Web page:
Marketers must be wary of buzzword "obsessions" and learn to trust their "gut" instinct, according to a panel of marketers speaking at Advertising Week Europe.
The session, called ‘The Marketer Perspective: The Year the Buzzword Became the Reality’, debated whether 2014 will finally be the year that a "perfect storm" of mobile, social and content innovations change the industry for good.
However, panellists including Paul Graham, vice-president engagement marketing at Burberry, Abode EMEA marketing director, digital marketing, John Watton, and Pete Markey, RSA’s chief marketing officer, warned that marketers must not allow themselves to be blinded by the latest "buzz" in the industry.
Graham said: "There’s a thought that collecting big data will get you out of trouble and pave the way to an answer. Then you hide behind it instead of using your gut instinct. It’s about talking to your customer, knowing why you’re talking to them."
"The human brain is the most awesome machine we’re never going to better. Listen to your gut instinct, all those conversations you’ve had over 20 years, successes and failures, they will have accumulated to tell you whether to do something or not."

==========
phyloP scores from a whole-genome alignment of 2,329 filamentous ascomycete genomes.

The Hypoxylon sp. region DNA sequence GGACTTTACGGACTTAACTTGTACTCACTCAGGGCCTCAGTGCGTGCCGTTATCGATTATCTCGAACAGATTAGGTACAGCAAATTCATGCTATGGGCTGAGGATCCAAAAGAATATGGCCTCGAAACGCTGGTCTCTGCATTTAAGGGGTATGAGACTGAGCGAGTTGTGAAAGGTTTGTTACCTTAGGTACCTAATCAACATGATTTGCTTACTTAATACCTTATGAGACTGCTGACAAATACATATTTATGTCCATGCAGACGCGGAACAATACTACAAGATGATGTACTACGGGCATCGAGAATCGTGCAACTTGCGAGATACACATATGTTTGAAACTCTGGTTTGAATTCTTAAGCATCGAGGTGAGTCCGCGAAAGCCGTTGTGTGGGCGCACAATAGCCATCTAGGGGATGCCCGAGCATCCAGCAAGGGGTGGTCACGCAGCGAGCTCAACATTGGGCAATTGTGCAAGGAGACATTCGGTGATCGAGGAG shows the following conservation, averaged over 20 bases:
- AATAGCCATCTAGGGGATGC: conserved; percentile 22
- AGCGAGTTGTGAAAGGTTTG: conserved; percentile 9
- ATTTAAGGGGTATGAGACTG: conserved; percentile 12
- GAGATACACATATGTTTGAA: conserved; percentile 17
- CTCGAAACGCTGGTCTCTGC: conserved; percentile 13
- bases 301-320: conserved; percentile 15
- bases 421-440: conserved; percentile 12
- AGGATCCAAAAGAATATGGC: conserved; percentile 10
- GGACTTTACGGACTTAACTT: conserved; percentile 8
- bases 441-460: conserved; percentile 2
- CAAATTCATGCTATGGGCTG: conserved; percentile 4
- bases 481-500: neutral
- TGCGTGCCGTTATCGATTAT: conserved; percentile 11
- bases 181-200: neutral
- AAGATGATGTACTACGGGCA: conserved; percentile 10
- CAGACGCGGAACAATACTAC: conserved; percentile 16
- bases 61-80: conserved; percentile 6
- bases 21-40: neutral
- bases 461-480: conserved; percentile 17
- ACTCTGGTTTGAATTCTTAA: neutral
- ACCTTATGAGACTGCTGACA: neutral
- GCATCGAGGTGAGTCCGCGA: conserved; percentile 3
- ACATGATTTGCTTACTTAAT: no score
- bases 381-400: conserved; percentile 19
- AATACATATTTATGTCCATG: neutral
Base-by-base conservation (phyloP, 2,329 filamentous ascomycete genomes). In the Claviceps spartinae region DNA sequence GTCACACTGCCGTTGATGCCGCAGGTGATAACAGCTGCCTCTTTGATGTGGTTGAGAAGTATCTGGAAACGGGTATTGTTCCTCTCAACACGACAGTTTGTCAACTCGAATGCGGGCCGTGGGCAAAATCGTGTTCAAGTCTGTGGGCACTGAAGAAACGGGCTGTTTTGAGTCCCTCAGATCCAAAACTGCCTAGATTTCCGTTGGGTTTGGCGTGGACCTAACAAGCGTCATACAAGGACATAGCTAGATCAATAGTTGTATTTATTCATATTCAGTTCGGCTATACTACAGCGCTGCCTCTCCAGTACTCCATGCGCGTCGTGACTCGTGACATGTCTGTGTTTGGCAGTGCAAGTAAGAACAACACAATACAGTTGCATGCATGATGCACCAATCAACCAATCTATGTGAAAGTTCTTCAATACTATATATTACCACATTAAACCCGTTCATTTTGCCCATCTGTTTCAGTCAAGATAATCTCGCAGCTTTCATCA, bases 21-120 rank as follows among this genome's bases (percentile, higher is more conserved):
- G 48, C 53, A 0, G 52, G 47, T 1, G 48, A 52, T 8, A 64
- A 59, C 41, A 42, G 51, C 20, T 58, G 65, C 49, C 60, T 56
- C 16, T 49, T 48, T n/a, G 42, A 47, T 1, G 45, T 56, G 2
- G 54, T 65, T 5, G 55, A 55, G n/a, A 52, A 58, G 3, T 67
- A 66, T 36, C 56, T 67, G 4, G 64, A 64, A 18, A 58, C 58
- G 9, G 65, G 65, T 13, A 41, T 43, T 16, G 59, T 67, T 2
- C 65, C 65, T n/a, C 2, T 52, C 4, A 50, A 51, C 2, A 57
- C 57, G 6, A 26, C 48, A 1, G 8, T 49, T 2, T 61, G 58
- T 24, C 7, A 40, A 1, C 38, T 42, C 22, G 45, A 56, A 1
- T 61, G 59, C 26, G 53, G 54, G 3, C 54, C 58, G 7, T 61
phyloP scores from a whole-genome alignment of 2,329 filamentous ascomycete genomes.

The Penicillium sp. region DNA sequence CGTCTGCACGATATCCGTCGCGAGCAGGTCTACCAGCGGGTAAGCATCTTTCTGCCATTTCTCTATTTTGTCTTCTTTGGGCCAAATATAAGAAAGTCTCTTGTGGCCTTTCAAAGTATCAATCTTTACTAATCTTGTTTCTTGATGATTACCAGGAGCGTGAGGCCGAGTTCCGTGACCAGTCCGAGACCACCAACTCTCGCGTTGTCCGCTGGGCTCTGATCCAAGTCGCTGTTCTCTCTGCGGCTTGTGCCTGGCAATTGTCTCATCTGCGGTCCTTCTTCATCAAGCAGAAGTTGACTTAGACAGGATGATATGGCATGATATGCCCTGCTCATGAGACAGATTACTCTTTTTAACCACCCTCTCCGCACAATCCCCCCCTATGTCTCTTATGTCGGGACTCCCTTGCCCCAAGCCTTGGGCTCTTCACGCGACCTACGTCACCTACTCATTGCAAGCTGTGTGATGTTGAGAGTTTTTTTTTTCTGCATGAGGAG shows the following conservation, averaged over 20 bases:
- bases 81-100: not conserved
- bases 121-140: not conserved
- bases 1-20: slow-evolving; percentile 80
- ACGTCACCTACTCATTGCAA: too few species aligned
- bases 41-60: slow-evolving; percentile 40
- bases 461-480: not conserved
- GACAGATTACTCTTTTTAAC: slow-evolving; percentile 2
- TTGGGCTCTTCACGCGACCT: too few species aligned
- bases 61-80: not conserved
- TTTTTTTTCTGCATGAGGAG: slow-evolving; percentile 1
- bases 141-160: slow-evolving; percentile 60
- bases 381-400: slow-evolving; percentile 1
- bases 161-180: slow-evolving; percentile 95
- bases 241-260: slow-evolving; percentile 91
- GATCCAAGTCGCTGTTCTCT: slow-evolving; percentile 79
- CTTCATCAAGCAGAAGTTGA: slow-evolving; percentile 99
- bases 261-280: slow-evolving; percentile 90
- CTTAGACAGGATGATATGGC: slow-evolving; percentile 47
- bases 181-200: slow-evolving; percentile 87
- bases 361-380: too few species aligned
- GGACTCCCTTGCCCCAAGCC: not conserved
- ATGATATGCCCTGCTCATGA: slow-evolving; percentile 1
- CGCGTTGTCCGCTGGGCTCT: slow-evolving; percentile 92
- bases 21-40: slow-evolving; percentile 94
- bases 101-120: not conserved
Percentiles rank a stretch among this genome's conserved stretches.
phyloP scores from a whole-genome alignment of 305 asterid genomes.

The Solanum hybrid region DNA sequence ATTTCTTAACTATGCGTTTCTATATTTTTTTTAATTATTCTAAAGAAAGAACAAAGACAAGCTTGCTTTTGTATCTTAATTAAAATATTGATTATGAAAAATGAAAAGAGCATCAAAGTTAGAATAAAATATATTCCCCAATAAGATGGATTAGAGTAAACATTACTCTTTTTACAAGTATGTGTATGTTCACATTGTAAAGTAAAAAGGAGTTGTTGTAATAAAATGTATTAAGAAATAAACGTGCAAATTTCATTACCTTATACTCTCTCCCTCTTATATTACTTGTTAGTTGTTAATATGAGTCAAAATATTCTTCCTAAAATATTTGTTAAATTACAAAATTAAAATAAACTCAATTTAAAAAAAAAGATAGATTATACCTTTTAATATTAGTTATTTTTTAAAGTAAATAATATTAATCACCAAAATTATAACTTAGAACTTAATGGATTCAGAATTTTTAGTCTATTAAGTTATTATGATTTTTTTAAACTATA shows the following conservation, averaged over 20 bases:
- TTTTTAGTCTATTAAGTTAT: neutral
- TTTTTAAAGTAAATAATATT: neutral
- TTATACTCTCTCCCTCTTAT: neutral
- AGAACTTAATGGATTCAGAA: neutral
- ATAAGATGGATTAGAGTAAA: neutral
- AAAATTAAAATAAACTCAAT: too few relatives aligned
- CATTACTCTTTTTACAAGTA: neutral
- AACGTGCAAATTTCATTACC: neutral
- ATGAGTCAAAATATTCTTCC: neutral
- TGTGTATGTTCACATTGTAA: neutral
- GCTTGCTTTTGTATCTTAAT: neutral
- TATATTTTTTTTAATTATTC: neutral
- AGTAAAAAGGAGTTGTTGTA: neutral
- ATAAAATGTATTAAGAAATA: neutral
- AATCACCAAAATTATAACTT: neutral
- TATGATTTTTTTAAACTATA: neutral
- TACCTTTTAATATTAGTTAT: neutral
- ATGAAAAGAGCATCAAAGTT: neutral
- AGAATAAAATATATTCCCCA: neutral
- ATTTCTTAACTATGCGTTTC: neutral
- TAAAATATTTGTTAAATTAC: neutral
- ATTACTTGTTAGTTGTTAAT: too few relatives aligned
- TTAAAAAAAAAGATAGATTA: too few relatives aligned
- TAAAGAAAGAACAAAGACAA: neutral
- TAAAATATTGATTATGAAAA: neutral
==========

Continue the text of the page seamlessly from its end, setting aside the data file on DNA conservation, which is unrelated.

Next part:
Markey added: "I hear so much about big data without a real idea of what to do with data. You need insights to use it to do something to transform your business. Marketing can be stifled when you’re waiting for the sausage machine to give you the answer."
Marketers must also beware of overcomplicating their strategies in pursuit of buzzwords and, in doing so, losing the support of senior colleagues.
"The risk with buzz is when you become obsessed with it and make it the core of your marketing strategy," said Greg Levine, former global marketing boss at automotive brand McLaren.
"Keep it simple. The biggest challenge as marketers is keeping our fellow board members along the journey. If you overcomplicate it you’ve lost them."
Nick Jones, head of digital and CSR at Visa Europe, agreed that marketers must "retain the showman’s touch". He added: "You can’t just buy the logic, there must be magic as well."
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